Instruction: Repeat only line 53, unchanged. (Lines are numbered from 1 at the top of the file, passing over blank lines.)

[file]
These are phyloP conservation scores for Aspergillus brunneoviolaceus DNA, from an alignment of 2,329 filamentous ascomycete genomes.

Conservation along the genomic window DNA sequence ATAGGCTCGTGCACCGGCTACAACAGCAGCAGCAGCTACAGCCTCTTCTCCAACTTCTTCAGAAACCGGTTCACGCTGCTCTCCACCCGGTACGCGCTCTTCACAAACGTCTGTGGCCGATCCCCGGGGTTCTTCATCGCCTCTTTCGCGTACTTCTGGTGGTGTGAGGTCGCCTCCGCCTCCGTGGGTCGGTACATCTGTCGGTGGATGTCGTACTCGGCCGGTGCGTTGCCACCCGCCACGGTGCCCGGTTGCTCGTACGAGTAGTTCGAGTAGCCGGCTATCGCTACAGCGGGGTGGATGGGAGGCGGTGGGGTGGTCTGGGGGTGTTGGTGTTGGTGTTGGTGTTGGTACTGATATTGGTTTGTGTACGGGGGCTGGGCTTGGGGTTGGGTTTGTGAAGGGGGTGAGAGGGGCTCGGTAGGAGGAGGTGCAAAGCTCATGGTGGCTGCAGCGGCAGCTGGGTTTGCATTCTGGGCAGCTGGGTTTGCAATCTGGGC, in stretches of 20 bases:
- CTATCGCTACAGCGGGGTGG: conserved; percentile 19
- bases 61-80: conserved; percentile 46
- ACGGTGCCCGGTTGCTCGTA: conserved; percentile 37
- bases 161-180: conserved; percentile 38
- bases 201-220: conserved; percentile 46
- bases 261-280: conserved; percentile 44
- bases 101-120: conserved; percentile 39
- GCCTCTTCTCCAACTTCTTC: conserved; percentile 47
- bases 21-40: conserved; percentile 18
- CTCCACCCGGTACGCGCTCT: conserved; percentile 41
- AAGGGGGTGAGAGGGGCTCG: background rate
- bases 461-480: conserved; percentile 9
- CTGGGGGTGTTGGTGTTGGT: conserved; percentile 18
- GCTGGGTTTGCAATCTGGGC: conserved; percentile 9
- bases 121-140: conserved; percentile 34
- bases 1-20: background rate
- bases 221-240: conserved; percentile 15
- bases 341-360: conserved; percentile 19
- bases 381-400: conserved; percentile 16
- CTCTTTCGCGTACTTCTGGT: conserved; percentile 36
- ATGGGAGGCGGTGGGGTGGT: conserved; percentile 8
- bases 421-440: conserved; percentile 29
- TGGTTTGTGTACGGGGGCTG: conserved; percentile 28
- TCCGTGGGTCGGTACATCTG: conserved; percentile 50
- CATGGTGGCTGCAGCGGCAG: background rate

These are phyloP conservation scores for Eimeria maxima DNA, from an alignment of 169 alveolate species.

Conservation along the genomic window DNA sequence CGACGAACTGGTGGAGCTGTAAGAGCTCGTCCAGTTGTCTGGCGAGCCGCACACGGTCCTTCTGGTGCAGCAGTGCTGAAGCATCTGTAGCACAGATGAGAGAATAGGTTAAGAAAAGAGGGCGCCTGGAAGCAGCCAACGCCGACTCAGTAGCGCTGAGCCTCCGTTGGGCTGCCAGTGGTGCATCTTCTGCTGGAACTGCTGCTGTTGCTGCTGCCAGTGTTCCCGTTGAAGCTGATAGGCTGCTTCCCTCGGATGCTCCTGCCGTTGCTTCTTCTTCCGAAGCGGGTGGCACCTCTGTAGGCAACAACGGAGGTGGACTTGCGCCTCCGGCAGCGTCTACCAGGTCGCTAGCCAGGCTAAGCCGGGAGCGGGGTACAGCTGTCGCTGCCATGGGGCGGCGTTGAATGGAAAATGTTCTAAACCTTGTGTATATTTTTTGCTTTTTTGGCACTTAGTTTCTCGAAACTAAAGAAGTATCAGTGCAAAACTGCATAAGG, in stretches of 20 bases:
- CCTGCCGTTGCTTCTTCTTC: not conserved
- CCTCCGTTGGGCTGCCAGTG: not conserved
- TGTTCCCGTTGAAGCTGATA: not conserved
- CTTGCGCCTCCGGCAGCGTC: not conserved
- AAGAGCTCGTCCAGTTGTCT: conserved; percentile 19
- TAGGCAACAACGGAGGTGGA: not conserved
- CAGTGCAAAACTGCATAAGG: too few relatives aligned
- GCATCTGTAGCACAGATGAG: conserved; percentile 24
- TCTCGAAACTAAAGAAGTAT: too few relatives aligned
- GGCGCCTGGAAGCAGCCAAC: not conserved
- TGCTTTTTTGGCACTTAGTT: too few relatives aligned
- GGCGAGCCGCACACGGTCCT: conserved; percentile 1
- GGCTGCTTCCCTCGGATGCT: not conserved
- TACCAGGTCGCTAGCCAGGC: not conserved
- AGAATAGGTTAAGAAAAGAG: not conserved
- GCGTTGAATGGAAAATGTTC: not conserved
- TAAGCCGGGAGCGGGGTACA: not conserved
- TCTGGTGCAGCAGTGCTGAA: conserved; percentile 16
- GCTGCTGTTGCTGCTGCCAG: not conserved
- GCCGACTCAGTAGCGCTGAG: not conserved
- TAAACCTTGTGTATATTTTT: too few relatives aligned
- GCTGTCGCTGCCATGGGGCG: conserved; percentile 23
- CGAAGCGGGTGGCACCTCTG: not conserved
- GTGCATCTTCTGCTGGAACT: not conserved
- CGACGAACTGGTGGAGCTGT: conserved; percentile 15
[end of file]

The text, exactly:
- GTGCATCTTCTGCTGGAACT: not conserved